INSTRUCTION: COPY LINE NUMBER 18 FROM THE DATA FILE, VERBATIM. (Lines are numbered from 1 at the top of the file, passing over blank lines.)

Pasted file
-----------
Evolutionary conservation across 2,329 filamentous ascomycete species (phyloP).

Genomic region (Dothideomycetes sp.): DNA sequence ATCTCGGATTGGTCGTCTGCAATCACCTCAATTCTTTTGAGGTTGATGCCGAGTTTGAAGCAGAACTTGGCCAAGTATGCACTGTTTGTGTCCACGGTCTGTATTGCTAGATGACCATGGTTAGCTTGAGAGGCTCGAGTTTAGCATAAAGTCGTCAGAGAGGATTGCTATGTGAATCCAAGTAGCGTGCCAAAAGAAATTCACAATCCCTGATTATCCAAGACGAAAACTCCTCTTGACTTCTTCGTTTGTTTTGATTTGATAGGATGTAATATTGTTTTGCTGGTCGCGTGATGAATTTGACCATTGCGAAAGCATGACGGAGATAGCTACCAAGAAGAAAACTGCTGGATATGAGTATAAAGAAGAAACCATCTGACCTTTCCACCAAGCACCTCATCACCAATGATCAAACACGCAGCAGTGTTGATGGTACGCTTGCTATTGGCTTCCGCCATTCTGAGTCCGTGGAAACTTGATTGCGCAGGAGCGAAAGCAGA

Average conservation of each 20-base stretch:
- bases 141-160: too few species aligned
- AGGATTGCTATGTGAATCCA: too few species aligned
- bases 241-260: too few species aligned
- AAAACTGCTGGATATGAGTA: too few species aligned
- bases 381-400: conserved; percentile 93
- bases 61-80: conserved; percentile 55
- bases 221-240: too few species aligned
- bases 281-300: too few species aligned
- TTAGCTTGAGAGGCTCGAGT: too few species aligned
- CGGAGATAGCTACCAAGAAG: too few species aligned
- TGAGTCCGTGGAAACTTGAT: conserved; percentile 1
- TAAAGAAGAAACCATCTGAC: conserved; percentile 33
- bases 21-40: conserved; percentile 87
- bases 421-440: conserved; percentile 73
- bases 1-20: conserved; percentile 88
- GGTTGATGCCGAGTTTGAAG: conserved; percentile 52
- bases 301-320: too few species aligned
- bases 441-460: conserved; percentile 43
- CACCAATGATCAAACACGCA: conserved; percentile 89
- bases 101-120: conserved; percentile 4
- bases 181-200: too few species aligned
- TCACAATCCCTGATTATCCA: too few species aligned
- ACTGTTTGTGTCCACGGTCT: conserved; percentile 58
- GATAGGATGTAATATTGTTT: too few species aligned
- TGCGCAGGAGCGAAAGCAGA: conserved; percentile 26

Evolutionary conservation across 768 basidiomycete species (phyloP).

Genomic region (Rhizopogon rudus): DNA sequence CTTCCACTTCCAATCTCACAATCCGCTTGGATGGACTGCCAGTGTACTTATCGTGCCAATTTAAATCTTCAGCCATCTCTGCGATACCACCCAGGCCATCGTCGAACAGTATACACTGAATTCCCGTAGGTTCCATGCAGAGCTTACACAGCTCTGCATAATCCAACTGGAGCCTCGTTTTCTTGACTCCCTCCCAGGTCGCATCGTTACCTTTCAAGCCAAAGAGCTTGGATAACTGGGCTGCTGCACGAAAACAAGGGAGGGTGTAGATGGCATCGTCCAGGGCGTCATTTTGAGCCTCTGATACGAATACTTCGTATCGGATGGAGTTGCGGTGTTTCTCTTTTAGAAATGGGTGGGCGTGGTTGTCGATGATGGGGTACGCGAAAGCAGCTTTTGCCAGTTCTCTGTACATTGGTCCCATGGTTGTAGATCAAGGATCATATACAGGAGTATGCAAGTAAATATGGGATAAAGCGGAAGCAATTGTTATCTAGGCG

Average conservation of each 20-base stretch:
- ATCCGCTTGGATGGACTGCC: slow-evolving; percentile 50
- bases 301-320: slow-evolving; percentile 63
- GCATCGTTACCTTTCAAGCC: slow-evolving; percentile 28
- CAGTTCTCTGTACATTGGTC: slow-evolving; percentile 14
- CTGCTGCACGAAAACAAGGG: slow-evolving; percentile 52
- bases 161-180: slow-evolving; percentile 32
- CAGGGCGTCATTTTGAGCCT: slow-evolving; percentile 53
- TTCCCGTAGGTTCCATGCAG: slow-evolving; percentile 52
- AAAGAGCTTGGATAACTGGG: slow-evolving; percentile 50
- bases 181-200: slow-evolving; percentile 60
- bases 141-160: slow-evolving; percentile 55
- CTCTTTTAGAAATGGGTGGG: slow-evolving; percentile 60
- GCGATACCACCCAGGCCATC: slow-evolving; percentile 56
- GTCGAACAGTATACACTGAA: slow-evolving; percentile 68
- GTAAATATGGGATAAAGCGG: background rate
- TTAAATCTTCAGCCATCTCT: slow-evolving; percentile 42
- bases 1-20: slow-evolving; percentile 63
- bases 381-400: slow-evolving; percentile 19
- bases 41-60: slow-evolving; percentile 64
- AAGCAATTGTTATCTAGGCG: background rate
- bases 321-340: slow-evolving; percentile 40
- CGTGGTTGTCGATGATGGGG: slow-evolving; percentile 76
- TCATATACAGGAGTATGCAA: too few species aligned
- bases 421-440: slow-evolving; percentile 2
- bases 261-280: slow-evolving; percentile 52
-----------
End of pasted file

- bases 1-20: conserved; percentile 88